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What happens to a claim if the Claimant/Plaintiff dies before it is resolved?

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What happens to a claim if the Claimant/Plaintiff dies before it is resolved?


Do Personal Injury Claims Survive the Death of the Claimant? 

Damages in a Personal Injury Claim are broken down into tangible and intangible losses.  The tangible losses are called “Special Damages.”  The intangible losses are called “General Damages.”   Lawyers refer to these categories of damages as “Specials” or “Generals.”  So what are they really?

Special damages consist of quantifiable out of pocket losses that can be proven to have been suffered because of the injury inflicted on the claimant.  This would include: Medical Bills, Lost income, Loss of future earning capacity, Loss of a business opportunity, Special durable medical equipment such as wheelchairs, braces or even modifications to the home to accommodate the injured person’s ability to use the home such as wheelchair ramps, wider doors, handrails, special beds or even a wheelchair van to transport the injured person to and from medical appointments.

General damages are not subject to quantification but are often the cornerstone of every case:  General Damages include: Pain, suffering, discomfort, disfigurement, anxiety, loss of enjoyment of life, and loss of consortium.  Consortium can include the loss of the husband wife relationship or even a diminished relationship between parent and child if the child’s injury is such that the parent essentially becomes a caregiver, not a parent.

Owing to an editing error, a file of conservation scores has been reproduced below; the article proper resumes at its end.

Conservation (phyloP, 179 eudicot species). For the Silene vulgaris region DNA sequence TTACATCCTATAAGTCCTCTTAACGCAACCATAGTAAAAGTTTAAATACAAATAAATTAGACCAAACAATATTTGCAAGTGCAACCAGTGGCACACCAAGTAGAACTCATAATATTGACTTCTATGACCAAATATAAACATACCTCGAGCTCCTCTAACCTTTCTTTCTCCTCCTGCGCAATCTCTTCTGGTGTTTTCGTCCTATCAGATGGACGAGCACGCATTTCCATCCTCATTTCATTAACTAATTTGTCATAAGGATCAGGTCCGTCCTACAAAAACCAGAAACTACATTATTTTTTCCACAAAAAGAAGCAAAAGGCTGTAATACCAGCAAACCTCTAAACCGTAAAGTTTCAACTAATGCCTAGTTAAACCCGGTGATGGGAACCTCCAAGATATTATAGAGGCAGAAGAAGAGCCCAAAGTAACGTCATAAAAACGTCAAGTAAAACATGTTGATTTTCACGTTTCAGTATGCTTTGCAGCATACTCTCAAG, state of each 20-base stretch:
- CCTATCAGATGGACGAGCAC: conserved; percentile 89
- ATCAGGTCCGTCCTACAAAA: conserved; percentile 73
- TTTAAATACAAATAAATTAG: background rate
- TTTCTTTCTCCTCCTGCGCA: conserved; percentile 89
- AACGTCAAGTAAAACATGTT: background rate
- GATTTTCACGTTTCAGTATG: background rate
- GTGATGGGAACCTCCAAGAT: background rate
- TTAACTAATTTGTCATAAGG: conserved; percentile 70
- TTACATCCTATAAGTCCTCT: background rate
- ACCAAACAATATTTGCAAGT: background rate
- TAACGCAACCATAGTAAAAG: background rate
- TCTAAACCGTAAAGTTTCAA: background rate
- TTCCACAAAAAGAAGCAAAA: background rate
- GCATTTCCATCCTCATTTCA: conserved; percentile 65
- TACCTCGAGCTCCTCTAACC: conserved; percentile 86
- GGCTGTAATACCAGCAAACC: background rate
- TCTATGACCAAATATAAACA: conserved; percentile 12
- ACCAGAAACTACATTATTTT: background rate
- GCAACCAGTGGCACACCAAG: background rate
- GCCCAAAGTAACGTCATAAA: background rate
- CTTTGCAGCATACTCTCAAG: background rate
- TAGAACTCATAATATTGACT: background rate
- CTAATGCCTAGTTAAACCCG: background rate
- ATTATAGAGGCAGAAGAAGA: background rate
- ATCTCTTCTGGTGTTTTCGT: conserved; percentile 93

“Special damages are what are known as “Blackboard Damages.”  They can be displayed for all to see in the courtroom on a Blackboard, Whiteboard, or Easel to quantify the actual out of pocket loss.

General Damages are intangible. There is no way to quantify them.  

General Damages are left up to the discretion of the jury.  What is it worth to lose an eye?  The answer can depend on how good the vision is in the other eye, or if the loss of the eye included facial disfigurement.   If a person with low vision in one eye loses the good seeing eye, the damages are great because the person is now blind.  If the person who loses the eye has 20/20 vision in the other eye and does not need binocular vision to remain gainfully employed, the general damages are less.

So what happens if the claimant dies before the case is finished? As with most legal questions, the answer is: “It depends.”

If the death is the result of the original injury, the case can be converted to a “wrongful death” case and the survivors can continue the claim for their pain and suffering for the loss of their loved one.  Statutory “Survivors” only include parents, spouse and children.  It does not include other relatives.   If the person dies leaving no legal “survivors,” the claim dies with he or she.

Again, there is an exception:  In Elder Abuse claims, the pain and suffering of the elder person who suffered the abuse “survives” the death.  This is to act as a deterrent to elder abuse.   The damages for pain and suffering of elderly abused person go to the statutory survivors who bring the claim on behalf of the abused person.

If the death is from non-accident unrelated causes, the only claims that survive are the “Special Damages.” Those go to the estate, not the statutory “Survivors.”   If the Medical Bills are $100,000.00 the estate can collect the $100,000.  “Survivors” are not liable for the medical bills or other financial obligations of the deceased, so in most cases, the wrongful death action is brought in the name of the survivors, not in the name of the estate.

This is a thumbnail sketch only of this specialized area of the law. Leighton Rockafellow Sr has been a Certified Specialist In Injury and Wrongful Death since 1991.  Leighton is available to take your calls to explain this further to anyone needing additional information.

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